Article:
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“Even before the knocker was lifted, he knew they had come: here were the wheels of the trap scraping on gravel, and the pony’s skipping gait, and a child’s angry howl when he was taken from his mother and set down before an alien door.” The sentence comes from Cynthia Ozick’s recent Dictation (Houghton Mifflin), in the novella of the same name. And like the novella from which it is drawn, the sentence provides a particular species of pleasure that only fiction can offer–it could not exist outside of fiction. The innocent key of the pronoun “he” allows the reader passage through the thoroughly alien door that leads to the mind of another human being.
Here, the point of view that Ozick is offering is that of a man famous for his own fictions: Henry James. Ozick offers not a biography but rather a fiction fed with the facts selectively, at times deceptively, drawn from the record, such as we have it, of James’s eventfully uneventful life. So Ozick, as have others, wonders what that mind that wondered out loud, at such length and with such precision, might resemble. When Joyce gave us a woman’s mind it was one long lavish disordered flow of thought, untailored and nearly unstoppable in wandering grace. Ozick’s rendering of this man’s mind is quite neat, as ultimately tidy as James’s sometimes baroque but always ordered syntax.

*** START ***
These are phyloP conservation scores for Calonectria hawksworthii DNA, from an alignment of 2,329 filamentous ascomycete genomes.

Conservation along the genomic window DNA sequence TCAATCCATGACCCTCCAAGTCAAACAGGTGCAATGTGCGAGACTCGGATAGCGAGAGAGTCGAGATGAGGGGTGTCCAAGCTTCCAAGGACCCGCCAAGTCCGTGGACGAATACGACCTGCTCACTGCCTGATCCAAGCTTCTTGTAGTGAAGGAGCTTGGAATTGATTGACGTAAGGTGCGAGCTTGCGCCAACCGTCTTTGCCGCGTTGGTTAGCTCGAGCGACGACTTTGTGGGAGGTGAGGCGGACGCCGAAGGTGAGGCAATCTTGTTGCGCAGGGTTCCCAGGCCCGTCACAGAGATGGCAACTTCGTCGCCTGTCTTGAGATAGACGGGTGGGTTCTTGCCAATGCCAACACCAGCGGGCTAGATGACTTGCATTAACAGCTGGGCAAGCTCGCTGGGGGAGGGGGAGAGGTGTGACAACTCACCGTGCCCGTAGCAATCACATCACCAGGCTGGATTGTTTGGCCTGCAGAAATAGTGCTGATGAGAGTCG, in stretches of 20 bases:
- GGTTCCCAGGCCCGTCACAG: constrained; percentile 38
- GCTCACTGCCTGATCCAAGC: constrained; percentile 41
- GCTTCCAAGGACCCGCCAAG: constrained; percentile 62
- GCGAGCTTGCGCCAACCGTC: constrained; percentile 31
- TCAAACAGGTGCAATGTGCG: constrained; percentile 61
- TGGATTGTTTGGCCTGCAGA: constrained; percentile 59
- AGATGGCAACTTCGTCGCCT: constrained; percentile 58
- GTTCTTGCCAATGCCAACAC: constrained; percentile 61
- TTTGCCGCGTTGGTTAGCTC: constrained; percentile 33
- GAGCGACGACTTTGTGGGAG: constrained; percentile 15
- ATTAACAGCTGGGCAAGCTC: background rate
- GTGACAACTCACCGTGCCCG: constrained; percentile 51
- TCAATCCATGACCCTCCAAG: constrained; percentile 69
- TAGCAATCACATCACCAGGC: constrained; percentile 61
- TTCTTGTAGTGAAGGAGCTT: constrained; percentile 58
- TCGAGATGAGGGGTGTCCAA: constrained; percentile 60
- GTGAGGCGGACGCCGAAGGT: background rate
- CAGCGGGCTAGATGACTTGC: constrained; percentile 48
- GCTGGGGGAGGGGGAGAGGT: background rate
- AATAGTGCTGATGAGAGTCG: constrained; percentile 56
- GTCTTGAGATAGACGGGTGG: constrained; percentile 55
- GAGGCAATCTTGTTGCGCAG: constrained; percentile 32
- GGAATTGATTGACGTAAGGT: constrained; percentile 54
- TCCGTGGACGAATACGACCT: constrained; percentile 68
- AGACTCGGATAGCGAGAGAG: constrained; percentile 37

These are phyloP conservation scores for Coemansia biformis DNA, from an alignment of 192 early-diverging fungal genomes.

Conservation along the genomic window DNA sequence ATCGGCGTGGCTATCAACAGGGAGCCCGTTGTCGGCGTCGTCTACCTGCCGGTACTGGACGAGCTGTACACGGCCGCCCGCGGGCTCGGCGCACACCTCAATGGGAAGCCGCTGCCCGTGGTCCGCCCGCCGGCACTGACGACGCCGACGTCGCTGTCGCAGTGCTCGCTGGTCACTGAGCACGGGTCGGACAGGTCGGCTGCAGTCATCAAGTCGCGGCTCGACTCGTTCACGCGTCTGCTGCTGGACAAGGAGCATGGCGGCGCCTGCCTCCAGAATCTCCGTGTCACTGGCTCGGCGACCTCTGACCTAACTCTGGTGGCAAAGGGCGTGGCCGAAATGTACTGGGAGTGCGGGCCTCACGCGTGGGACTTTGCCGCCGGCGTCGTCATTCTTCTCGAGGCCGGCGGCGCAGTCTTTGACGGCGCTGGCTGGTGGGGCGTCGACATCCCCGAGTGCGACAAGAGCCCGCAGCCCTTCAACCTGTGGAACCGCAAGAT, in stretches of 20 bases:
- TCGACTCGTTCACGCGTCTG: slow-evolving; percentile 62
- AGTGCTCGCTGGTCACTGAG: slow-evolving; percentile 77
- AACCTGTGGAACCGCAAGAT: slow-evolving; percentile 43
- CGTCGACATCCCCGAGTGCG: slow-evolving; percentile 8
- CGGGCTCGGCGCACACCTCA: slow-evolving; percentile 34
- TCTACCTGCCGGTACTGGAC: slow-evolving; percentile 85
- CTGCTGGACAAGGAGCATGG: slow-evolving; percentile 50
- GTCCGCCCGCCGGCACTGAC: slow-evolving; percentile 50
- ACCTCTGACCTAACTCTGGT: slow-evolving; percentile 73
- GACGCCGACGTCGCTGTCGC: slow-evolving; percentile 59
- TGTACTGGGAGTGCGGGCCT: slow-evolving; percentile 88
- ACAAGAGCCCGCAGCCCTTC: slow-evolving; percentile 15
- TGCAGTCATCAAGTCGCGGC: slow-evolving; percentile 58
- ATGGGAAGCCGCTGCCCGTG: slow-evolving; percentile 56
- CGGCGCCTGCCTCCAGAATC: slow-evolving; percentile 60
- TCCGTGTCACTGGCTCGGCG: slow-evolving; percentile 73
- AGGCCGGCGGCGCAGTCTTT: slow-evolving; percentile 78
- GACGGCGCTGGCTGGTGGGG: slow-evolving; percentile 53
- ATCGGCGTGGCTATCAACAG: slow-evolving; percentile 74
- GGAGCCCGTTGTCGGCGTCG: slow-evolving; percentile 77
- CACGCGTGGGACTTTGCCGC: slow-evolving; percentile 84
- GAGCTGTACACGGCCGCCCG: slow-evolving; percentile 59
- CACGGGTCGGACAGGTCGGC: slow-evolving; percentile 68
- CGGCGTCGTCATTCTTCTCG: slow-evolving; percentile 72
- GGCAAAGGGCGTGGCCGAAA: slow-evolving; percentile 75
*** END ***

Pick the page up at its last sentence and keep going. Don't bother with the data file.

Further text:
“Even before the knocker was lifted, he knew they had come”: the first movement of the sentence opens up an interval in which an expectant James–for Joseph Conrad and family are coming to visit–awakes to their imminent arrival. Then three sounds apprehended in succession: “[H]ere were the wheels of the trap scraping on gravel, and the pony’s skipping gait, and a child’s angry howl.” I love Ozick’s “Here…and…and” construction, with James’s attention seen like a skipping stone over the surface of the noises that flow to him. Apprehension, by sentence’s end, sparks James’s imagination: the child’s “angry howl” is read, by James, ever the burrower into the brains of others, as the result of the child being passed from mother to father as they descend from the trap, and set, furious, before James’s “alien door”–the sentence itself having thrown open that door, behind which lives fiction.
More from Wyatt Mason:
Years of consideration preceding the inclusion of the word “phat” in Random House’s 1996 Compact Unabridged Dictionary:
Scientists created crash helmets that stink when cracked and fruit flies to whom blue light smells delicious.
In Belize, a construction company bulldozed a 2,300-year-old Mayan temple to make road fill.
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